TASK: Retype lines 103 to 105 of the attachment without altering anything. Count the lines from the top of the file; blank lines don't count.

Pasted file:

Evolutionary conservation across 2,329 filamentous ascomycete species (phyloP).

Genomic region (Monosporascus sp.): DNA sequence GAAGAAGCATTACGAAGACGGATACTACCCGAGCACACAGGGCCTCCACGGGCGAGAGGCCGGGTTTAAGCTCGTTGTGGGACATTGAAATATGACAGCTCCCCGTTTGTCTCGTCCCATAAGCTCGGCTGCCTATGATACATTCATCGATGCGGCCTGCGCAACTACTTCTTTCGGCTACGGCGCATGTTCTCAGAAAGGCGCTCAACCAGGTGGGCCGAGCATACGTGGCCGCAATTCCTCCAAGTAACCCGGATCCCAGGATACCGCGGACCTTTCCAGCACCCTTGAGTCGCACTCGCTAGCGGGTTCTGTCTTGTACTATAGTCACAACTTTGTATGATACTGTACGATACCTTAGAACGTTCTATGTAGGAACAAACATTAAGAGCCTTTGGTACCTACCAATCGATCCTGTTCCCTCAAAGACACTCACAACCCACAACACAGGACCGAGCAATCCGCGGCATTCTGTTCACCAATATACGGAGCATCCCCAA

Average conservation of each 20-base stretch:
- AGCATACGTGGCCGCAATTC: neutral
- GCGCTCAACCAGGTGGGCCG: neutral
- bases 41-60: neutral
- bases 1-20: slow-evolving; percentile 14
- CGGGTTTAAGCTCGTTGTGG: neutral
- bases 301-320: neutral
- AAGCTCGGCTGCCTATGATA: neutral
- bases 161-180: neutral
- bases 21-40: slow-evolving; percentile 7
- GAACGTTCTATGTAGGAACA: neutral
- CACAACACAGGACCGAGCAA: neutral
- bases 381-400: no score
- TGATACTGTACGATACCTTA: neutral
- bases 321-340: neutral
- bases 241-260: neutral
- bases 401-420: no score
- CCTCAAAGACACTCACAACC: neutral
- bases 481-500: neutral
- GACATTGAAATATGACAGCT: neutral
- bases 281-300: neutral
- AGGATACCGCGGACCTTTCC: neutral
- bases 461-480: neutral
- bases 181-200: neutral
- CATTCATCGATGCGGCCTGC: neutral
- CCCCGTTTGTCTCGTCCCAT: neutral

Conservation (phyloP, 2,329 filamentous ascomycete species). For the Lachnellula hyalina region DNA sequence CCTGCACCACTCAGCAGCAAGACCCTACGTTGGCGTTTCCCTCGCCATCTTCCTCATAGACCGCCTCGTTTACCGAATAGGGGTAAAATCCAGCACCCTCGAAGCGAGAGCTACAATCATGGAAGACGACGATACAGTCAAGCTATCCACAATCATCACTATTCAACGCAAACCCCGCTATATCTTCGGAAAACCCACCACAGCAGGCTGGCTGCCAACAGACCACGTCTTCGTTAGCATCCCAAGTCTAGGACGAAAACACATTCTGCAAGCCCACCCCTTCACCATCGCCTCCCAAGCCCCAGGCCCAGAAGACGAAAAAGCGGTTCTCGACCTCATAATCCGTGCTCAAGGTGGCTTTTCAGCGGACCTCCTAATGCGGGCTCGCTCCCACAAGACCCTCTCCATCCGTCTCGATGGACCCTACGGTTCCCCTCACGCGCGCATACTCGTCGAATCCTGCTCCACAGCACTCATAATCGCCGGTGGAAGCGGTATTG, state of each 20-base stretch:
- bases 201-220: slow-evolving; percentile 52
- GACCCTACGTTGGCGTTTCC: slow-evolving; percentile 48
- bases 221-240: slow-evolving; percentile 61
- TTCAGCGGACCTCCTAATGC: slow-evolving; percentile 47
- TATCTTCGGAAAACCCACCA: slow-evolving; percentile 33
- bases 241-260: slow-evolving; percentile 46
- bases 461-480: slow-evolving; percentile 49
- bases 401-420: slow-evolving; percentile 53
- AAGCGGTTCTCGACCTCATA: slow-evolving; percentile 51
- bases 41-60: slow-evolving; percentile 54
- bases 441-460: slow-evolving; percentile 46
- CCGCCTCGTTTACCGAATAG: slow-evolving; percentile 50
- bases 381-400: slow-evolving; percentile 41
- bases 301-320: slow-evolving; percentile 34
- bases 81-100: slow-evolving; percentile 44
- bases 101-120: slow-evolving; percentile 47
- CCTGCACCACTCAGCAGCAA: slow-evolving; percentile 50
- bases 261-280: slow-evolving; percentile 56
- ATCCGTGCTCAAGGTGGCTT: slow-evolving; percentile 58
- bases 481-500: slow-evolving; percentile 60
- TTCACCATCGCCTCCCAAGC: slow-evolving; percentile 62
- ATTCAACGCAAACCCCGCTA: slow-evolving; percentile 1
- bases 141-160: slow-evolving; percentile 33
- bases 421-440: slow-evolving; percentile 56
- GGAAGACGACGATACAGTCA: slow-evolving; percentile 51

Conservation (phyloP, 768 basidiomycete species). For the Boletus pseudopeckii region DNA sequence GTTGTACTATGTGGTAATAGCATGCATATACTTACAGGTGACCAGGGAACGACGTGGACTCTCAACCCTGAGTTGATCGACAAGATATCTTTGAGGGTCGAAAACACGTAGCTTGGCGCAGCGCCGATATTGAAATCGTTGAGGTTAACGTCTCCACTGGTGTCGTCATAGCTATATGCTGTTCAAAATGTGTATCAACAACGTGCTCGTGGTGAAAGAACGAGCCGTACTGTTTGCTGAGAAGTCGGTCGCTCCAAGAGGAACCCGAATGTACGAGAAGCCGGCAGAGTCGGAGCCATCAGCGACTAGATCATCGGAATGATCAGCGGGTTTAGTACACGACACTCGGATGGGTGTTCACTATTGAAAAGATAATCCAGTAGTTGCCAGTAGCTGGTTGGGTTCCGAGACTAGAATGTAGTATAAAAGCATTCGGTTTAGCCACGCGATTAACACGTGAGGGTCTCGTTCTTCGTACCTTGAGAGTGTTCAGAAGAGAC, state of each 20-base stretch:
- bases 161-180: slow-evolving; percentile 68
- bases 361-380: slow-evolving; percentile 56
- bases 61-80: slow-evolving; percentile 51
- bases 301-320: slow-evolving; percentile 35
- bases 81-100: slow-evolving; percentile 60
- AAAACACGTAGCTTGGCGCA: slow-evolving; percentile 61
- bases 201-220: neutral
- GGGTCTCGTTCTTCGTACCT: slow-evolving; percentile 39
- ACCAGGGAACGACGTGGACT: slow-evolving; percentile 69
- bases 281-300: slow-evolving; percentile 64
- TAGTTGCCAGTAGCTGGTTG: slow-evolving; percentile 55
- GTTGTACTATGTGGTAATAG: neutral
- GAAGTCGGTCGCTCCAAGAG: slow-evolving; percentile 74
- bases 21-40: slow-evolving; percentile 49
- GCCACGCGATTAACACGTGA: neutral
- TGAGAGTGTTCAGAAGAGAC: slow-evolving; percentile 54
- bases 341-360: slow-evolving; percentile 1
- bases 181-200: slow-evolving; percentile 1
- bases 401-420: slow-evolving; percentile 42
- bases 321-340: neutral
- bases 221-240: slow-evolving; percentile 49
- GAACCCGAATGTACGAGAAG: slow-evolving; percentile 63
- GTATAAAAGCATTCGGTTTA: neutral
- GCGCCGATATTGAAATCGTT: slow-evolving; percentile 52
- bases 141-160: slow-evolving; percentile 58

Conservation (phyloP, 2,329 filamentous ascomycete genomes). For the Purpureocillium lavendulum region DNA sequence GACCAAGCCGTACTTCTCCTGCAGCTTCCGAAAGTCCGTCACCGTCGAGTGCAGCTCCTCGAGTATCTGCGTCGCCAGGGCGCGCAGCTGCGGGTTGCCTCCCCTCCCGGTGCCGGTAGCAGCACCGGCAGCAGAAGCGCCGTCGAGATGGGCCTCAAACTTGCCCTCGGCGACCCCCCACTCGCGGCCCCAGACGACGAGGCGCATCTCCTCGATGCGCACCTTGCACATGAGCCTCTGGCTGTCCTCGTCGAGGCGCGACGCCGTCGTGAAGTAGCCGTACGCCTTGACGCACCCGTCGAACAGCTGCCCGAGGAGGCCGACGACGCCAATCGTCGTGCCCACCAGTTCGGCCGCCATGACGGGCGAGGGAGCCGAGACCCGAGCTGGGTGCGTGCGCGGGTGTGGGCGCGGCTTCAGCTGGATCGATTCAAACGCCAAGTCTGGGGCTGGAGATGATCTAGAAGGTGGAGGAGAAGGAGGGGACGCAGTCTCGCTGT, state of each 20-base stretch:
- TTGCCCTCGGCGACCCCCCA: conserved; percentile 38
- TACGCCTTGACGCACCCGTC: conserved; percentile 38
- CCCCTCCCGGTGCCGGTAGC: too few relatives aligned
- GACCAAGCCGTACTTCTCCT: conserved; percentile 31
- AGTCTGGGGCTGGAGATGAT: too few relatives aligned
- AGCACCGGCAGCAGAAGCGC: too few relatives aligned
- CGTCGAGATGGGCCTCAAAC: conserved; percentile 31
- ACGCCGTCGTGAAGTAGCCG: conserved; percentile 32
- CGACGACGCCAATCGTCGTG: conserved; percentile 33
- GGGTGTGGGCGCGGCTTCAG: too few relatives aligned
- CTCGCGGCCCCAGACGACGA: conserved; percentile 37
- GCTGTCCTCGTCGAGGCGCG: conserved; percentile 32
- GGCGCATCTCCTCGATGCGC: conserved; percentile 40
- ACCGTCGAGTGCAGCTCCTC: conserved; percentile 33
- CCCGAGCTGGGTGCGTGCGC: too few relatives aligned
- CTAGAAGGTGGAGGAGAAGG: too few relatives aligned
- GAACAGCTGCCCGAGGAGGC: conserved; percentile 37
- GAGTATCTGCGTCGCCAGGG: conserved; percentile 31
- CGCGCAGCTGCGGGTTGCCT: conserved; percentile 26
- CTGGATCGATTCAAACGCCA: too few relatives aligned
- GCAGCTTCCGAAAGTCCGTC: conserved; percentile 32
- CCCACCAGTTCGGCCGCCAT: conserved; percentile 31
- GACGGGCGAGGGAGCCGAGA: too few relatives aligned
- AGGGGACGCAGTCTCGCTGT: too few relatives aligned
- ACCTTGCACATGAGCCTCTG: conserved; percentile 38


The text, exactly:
- CCCACCAGTTCGGCCGCCAT: conserved; percentile 31
- GACGGGCGAGGGAGCCGAGA: too few relatives aligned
- AGGGGACGCAGTCTCGCTGT: too few relatives aligned